As per NAHA guidelines, New Directions Aromatics (NDA) does not recommend the ingestion of essential oils. It is imperative to consult a medical practitioner before using Essential Oils for therapeutic purposes. Pregnant and nursing women and those taking prescription drugs are especially advised not to use this product without the medical advice of a physician. The oil should always be stored in an area that is inaccessible to children, especially those under the age of 7.

Mentha arvensis Linn. family Lamiaceae, it is used as a food seasoner, household remedy, and industrial purposes it is traditionally used in hypertension and in patients with ischemic heart disease. Juice of leaves is given in diarrhea and dysentery. The leaves medicinally used for stomach problems and allergy. It is also used for the treatment of liver and spleen disease, asthma and jaundice. The infusion of these leaves is used in indigestion, rheumatic pains, arthritis, and as remedy for inflamed joints. Menthol derived from its essential oil is used in pharmaceutical, perfumery, and food industries. Menthol is antiseptic, carminative, refrigerant, stimulant and diuretic in properties and is used against skin infections. It has been reported to possess diverse medicinal properties, and hence there is a need to explore its medicinal properties to support the traditional claim.

Cormint Essential Oil in Pharma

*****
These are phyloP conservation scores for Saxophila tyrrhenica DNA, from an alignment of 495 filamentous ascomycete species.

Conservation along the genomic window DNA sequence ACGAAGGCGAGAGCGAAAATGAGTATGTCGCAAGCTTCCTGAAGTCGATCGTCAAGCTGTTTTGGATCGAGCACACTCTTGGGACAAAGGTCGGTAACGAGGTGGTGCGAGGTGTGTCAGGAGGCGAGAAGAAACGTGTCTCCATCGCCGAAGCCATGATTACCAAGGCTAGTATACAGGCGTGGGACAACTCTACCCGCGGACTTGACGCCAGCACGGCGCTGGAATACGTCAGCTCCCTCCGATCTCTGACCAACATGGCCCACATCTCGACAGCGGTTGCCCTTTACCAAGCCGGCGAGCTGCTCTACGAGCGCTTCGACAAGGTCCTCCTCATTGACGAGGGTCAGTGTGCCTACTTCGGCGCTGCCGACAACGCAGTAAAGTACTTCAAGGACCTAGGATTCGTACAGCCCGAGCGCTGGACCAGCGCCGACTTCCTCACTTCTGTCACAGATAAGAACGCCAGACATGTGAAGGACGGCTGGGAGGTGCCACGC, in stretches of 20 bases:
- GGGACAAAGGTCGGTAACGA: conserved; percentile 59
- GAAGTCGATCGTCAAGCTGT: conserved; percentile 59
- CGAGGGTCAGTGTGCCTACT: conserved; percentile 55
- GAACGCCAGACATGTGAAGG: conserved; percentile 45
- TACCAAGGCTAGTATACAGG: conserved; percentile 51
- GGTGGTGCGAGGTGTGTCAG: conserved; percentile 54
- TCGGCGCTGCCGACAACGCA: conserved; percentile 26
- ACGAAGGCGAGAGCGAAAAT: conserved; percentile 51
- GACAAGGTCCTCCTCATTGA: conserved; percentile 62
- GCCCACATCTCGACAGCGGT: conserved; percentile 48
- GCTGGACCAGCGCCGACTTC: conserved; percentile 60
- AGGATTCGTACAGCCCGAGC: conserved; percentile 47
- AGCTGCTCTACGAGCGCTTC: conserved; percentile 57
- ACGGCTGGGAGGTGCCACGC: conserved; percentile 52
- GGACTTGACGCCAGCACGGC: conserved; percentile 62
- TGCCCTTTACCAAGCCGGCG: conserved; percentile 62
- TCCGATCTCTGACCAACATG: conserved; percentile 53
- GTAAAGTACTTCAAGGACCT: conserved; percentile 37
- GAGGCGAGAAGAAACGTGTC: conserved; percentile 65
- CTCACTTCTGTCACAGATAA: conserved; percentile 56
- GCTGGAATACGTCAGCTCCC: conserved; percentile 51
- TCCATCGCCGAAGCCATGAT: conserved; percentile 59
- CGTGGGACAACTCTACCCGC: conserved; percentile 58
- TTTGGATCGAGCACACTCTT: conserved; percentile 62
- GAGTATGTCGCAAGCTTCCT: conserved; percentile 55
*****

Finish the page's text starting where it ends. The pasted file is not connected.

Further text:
Oil is extracted from the leaves of the Field Mint or Pudina plants using the steam distillation process. The pale yellow essential oil has a bitter-sweet minty aroma. The principal constituents of this oil include Camphene, Menthol, Menthone, Neomenthol, l-menthol, Pinene and Limonene. This oil is used for various medicinal purposes; however, it is not use in homeopathic treatments. The Mint leaves can work as blood cleanser with their antibacterial and antiseptic properties. It can alleviate mouth ulcers, toothache and swollen gum. Fresh leaves can cure headache and dizziness. Mint leaves can relief arthritis and joint pains. The leaf infusion helps in curing health disorders like dysmenorrheal, stomachache and diuresis. These plants have antispasmodic and anesthetic properties. Having expectorant properties makes it beneficial for cough, cold, sore throat and fever. The oil extraction of these plants cures various skin problems like acne, ulcer and boils. The oil is beneficial for the nervous system.

Essence of Cormint Essential Oil